Home Emergency Management News EDM Wednesday Briefing: NHC Issuing Advisories for Potential Tropical Cyclone Nine
EDM Wednesday Briefing: NHC Issuing Advisories for Potential Tropical Cyclone Nine

EDM Wednesday Briefing: NHC Issuing Advisories for Potential Tropical Cyclone Nine

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Emergency and disaster management briefing for July 29, 2020: President Trump approved a federal disaster declaration for Texas in the wake of Hurricane Hanna; talks between Egypt, Sudan, and Ethiopia regarding the Blue Nile dam began again on Monday; four family members in Texas are dead from generator fumes; two new wildfires erupted in the Boise National Forest; the NHC has begun issuing advisories for Potential Tropical Cyclone Nine churning in the Caribbean; the Caldwell Fire exploded on Monday amid Red Flag Warnings; Red Flag Warnings have been issued for several regions in multiple states, including areas involved in the July Complex Fire; and emergency management officials are urging residents at-risk for wildfires and hurricanes to have an emergency plan in place that includes their pets and/or livestock.

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1) President Trump has approved a federal disaster declaration for Texas for those affected by Hurricane Hanna this past weekend. Hurricane Hanna wreaked havoc in south Texas when it came ashore on Saturday as a Category 1 storm, causing widespread flooding and power outages. According to poweroutage.us, just over 29,000 people remained without power as of Wednesday morning in Texas, with the majority of those outages in Hidalgo, Willacy, and Cameron counties.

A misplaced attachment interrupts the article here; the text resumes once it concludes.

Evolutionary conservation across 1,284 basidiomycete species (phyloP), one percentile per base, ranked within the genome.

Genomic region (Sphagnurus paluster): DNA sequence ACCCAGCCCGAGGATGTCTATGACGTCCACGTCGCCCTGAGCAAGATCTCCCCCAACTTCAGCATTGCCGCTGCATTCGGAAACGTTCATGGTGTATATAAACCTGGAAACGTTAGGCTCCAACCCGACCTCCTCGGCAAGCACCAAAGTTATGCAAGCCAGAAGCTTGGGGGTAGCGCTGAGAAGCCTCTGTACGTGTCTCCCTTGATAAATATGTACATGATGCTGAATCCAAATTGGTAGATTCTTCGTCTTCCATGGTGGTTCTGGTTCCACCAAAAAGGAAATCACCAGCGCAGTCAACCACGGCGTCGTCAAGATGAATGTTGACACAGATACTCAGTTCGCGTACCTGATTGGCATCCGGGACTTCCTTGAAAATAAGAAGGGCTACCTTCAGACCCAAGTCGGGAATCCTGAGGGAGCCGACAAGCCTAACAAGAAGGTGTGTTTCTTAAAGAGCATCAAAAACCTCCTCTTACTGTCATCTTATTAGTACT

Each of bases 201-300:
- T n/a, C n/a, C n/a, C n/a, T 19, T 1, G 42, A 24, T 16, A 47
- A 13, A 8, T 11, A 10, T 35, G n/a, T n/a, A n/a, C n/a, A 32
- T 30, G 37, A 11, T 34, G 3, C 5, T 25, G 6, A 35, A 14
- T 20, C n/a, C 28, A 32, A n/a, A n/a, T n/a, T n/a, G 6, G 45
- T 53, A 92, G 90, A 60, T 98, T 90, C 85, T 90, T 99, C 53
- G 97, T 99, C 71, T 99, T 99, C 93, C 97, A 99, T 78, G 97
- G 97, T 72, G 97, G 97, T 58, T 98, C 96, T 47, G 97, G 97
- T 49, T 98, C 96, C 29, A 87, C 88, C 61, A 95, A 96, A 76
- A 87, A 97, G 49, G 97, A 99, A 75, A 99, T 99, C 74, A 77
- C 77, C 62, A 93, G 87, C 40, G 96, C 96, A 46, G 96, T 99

2) Talks between Egypt, Sudan, and Ethiopia regarding the Blue Nile Dam began again Monday, but quickly devolved. Concerns over water security from the two countries downstream, Egypt and Sudan, voiced displeasure at the unilateral filling already taking place at the Grand Ethiopian Renaissance Dam without an agreement being in place. Among the issues being debated regarding the dam are its unilateral filling, how the dam will be controlled during reduced rainfall years or droughts, and mechanisms for resolving disputes. Ethiopia strongly maintains that the dam is necessary to supply electricity for its people, while Egypt and Sudan rely on the Blue and White Nile as their primary water source.

3) Four family members are dead and a fifth one is in critical condition after being exposed to carbon monoxide poisoning. The family, who lives in Edinburg, Texas, was without power after Hurricane Hanna, when they were apparently overcome by fumes from using the generator inside the home. Emergency management officials caution residents to use generators outside the home, where adequate ventilation is available, in order to prevent carbon monoxide poisoning.

4) Two new wildfires erupted in the Boise National Forest Monday evening, and fire officials say that one of them was caused by lightning. The Warm Fire grew to about 15 acres, prompting the evacuation of Bull Trout Campground and locations east toward Idaho Highway 21. Fire officials are currently investigating the cause of the second blaze, the Golden Fire, which quickly consumed 10 acres just east of Pioneerville. Ground crews are being supported by air tankers who are working diligently to control the two wildfires, which remained at 0% containment as of Tuesday evening.